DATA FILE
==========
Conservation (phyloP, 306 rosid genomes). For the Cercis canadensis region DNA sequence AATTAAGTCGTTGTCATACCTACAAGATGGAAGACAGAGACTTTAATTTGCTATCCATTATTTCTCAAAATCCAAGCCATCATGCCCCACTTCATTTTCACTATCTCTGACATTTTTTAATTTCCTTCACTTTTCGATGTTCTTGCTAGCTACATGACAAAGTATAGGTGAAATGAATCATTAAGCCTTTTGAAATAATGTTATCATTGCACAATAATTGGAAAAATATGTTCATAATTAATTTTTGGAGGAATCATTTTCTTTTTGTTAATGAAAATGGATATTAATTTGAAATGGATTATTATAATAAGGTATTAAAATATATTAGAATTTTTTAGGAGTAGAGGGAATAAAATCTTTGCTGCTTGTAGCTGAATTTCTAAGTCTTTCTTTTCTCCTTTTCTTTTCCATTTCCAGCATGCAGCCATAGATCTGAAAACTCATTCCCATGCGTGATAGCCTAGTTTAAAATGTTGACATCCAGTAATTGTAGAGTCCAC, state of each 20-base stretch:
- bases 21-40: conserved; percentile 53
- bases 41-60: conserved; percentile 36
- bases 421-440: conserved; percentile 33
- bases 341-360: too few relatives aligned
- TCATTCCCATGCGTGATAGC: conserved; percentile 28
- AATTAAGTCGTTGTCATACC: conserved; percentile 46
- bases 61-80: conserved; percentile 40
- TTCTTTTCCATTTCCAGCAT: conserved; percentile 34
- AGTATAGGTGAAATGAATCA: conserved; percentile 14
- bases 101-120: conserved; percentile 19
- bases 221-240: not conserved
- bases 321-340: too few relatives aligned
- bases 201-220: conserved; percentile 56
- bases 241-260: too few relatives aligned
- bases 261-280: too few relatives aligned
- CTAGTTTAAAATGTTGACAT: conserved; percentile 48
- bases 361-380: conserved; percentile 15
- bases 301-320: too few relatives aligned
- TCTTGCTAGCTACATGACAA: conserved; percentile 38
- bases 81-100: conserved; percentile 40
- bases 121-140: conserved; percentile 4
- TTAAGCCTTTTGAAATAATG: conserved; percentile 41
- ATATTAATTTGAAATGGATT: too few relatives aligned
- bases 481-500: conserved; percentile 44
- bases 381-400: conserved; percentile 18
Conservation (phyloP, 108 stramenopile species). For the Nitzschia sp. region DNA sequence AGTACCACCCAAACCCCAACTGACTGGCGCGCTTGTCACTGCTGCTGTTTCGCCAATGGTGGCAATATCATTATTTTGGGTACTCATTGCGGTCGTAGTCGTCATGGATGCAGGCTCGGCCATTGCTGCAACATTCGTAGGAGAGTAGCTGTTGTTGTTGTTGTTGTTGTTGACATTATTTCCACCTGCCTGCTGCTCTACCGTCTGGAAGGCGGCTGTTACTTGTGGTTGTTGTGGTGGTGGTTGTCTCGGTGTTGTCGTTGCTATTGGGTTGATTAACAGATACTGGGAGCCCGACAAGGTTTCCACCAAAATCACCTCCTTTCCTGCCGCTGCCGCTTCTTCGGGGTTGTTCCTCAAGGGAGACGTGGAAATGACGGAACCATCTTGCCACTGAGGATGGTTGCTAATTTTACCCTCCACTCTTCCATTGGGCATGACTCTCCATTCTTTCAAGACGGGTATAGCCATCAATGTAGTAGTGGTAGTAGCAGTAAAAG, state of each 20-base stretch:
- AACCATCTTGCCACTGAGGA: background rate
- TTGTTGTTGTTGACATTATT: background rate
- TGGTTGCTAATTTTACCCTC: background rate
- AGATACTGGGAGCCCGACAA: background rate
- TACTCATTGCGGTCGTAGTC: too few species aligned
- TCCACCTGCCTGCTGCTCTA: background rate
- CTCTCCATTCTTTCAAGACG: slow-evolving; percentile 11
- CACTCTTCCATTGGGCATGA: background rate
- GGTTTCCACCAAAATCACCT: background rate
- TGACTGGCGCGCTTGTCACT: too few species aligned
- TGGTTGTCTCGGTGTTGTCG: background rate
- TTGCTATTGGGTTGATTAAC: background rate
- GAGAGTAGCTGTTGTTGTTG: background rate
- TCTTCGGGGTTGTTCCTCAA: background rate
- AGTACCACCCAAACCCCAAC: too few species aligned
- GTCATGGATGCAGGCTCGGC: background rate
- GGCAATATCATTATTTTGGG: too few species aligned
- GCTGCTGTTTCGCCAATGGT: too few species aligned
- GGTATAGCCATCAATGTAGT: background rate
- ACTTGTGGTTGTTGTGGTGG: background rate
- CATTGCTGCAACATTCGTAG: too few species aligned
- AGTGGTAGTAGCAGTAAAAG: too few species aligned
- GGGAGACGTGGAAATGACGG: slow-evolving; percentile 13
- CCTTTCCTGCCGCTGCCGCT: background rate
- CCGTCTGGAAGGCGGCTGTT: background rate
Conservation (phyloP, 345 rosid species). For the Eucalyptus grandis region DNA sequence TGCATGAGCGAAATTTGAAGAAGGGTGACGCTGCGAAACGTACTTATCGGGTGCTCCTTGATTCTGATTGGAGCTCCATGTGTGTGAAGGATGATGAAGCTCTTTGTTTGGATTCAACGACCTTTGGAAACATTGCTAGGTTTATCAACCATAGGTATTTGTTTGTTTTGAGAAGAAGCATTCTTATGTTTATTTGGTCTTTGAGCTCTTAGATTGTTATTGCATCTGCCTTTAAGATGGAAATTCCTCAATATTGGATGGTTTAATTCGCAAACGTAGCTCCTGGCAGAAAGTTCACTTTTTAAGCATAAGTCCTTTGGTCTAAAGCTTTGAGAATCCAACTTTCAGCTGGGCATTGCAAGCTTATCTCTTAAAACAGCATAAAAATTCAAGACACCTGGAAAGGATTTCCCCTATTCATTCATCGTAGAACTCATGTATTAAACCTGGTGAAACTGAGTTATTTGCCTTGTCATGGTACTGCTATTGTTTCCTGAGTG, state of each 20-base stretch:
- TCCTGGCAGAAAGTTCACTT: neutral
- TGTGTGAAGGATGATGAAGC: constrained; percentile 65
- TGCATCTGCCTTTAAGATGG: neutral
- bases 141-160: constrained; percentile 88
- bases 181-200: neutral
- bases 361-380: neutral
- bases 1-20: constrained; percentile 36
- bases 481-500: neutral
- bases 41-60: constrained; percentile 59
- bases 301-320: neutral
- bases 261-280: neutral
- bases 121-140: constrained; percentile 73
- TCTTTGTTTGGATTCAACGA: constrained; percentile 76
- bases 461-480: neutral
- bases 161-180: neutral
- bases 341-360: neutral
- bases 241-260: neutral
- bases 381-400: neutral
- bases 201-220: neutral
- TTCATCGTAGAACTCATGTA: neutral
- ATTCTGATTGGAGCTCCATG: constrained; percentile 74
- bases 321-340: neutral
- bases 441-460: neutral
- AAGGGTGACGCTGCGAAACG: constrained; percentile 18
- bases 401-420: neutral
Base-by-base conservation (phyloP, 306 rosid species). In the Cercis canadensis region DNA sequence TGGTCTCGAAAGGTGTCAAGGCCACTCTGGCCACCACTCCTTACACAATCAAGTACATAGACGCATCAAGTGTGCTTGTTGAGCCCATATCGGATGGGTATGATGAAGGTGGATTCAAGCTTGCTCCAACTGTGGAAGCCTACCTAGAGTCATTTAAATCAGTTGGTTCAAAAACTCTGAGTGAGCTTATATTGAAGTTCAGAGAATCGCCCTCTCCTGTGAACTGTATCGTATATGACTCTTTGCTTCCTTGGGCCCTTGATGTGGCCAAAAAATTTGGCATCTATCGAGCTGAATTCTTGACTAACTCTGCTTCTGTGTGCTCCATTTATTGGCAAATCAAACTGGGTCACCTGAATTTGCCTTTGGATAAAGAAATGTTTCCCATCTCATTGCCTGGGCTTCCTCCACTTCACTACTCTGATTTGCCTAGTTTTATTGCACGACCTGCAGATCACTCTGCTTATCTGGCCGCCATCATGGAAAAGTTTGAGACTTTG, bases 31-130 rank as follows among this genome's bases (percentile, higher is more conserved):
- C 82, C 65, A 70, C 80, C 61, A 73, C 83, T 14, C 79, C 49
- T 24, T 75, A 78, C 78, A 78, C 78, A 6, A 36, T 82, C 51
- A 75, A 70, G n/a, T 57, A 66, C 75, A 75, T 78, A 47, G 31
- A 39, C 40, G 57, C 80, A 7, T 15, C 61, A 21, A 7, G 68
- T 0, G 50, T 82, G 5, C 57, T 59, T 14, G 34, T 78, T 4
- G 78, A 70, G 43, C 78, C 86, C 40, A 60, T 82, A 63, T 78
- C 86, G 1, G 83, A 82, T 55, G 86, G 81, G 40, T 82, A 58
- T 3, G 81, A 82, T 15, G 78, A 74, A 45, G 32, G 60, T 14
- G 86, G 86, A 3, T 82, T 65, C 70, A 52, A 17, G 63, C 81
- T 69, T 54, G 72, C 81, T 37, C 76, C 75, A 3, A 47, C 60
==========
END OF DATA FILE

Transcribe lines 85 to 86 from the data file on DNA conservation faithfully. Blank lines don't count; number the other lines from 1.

- G 78, A 70, G 43, C 78, C 86, C 40, A 60, T 82, A 63, T 78
- C 86, G 1, G 83, A 82, T 55, G 86, G 81, G 40, T 82, A 58